By Phil ReidingerApril 26, 2011
This cry has been heard on battlefields for centuries, beginning with Baron Dominique-Jean Larrey's establishment of battlefield medical treatment during the Napoleonic wars. Larrey, Napoleon Bonaparte's surgeon, developed the most comprehensive casualty transport system of his day, first tested during the battle of Metz in 1793.
Army medical personnel have responded to the challenges of treating, evacuating and caring for hospitalized battlefield casualties since the inception of the Army Medical Department in 1775. Maj. John Letterman developed a system of evacuation for the Union Army that was proven at the battle of Antietam in 1862. The combat medic was established during World War II-prior to that enlisted medical personnel served as hospital stewards or litter bearers.
Frequently referred to as "doc" by the Soldiers they care for, the 68W Health Care Specialist, or combat medic, is the Army's second-largest military occupational specialty (only the infantry is larger). Of the 52 medical personnel awarded the Medal of Honor, 32 were combat medics or their antecedents.
"The combat medic is the first line of medical aid on the battlefield and is supported by the entire military and Veterans Affairs health care systems," Maj. Gen. David Rubenstein, Army Medical Department Center and School commanding general, emphasized.
The survival rate of Soldiers wounded during World War II was 69.3 percent; during Korea, 75.4 percent; and during Vietnam 76.4 percent. Today, the survival rate for servicemembers wounded in Iraq and Afghanistan is an unprecedented 90.7 percent. More Soldiers are saved today because of advances in tactical combat casualty care techniques, improvements in medical technology and equipment resulting from research and lessons learned, and the expertise of first responders on the battlefield: combat medics.
Medics are known for their selfless courage, often charging into dangerous situations to stabilize and evacuate their fallen comrades. Their initial training is comprehensive, but combined with their predeployment training and practical experience, combat medics are indispensible battlefield assets.
Medics going into combat zones complete certification at the Center for Pre-deployment Medicine. This training focuses on tactical combat casualty care and those injuries most seen by medics in the field. Graduates-all trained in simulated combat environments-have an increased ability to control bleeding, conduct airway management and treat chest wounds. Combined with the experience provided by medics with multiple combat deployments, the training of today's medics ensures that injured Soldiers on the battlefield receive more comprehensive care sooner than ever before.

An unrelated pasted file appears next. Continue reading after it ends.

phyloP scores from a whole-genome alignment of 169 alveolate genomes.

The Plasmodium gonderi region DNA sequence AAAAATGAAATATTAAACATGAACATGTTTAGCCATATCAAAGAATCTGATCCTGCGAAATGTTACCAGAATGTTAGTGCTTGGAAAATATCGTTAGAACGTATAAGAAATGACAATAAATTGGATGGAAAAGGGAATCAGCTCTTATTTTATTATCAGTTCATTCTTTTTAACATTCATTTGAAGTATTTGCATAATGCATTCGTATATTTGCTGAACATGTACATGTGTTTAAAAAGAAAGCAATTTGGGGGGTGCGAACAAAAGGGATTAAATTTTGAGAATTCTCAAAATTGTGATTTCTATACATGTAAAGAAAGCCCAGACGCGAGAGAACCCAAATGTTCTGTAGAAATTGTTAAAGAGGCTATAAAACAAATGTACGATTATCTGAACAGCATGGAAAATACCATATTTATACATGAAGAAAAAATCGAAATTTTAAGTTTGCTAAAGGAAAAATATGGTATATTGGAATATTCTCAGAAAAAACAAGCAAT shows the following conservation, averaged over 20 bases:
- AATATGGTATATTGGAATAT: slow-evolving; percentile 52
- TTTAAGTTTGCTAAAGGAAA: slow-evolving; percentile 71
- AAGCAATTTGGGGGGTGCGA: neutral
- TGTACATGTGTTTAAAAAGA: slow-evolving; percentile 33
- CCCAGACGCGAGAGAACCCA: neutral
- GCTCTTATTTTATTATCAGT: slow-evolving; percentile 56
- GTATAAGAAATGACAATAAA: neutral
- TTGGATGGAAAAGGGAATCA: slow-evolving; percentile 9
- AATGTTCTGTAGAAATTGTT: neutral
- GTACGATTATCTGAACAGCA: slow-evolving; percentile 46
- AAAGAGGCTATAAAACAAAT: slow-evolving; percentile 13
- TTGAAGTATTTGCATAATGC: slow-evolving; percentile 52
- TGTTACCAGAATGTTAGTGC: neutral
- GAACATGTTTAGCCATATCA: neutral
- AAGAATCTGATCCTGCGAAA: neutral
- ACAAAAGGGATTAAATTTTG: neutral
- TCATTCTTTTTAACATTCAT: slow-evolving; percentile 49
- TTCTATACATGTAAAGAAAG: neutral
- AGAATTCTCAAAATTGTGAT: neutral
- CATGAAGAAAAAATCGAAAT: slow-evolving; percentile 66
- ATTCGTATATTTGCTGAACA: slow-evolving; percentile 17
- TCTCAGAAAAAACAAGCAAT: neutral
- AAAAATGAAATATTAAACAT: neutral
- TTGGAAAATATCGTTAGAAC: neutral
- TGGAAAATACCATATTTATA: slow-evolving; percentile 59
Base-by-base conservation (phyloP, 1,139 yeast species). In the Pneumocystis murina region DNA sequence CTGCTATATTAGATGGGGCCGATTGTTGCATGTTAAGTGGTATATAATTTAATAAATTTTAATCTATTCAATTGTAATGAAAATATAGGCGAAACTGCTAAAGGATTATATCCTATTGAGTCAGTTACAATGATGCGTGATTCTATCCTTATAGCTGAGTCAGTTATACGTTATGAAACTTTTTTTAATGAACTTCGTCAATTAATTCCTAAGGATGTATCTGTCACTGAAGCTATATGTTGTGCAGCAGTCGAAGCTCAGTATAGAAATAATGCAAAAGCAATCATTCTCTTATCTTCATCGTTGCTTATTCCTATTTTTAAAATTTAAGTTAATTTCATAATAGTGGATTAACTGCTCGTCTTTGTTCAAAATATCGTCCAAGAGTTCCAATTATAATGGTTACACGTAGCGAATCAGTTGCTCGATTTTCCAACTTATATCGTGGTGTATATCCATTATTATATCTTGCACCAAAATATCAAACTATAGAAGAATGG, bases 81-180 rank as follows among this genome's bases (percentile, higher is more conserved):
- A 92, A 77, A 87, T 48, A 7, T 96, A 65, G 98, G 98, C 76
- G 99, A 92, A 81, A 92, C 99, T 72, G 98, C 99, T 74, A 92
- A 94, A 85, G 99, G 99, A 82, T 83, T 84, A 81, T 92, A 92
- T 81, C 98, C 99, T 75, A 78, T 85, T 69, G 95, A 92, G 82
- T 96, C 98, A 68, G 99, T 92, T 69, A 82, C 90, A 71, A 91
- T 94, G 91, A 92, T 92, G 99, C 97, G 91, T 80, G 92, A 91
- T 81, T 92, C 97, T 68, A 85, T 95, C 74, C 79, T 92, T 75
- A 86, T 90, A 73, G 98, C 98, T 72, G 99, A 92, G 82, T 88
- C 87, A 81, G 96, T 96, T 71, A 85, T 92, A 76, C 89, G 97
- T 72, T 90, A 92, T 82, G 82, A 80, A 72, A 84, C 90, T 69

To become combat medics, Soldiers must complete a grueling 16-week course at Fort Sam Houston, Texas, that begins with a requirement to complete a national registry EMT certification during the first eight weeks.
The Department of Combat Medic Training, part of the 232nd Medical Battalion, is one of 14 teaching departments within the AMEDD Center and School Academy of Health Sciences. The AHS provides and manages 315 programs of instruction to officer, enlisted and foreign students, with a total staff and faculty of 1,860 and an average daily student load of 4,900.
"The mission of the Army Medical Department Center and School is to envision, design and train the Army's medical force, and the mission of the Department of Combat Medic Training is to provide fundamental instruction in tactical battlefield medical principles to prepare Soldier combat medics to care for Soldiers and other warriors," Rubenstein explained.
According to Don Parsons, deputy director of the Department of Combat Medic Training, "These principles include providing care in different phases of the tactical mission: care under fire, tactical field care and combat casualty evacuation care."
Training includes hemorrhage control; airway management; treatment of a variety of different types of penetrating trauma; IV hypotensive fluid resuscitation; chemical, biological, radiological, nuclear and explosive principles; and triage and evacuation using both air and ground support. In addition, Soldier medics are taught force health protection measures and limited primary care skills. Their training culminates with both situational and field training exercises, where they must demonstrate individual- and team-level medical skills. Upon completion of their training they must be capable of managing trauma patients on the battlefield.
"The 68W training culminates with a 12-day scenario that is conducted in a field environment using demonstrations, hands-on practical exercises and scenario-based training," Col. William LaChance, 32nd Medical Brigade commander said.
"This field training exercise includes an integration of warrior tasks and battle drills, incorporating all medical tasks in multiple scenario-driven events, to include the use of Mine Resistant Ambush Protected ambulances and UH-60 helicopter mockups for students to become familiar with loading and unloading casualties from these vehicles," LaChance explained. "Scenario topics involve convoy operations, patrolling, military operations in urban terrain, battalion aid station operations, and chemical, biological, radioactive, nuclear and explosive mass casualty exercises."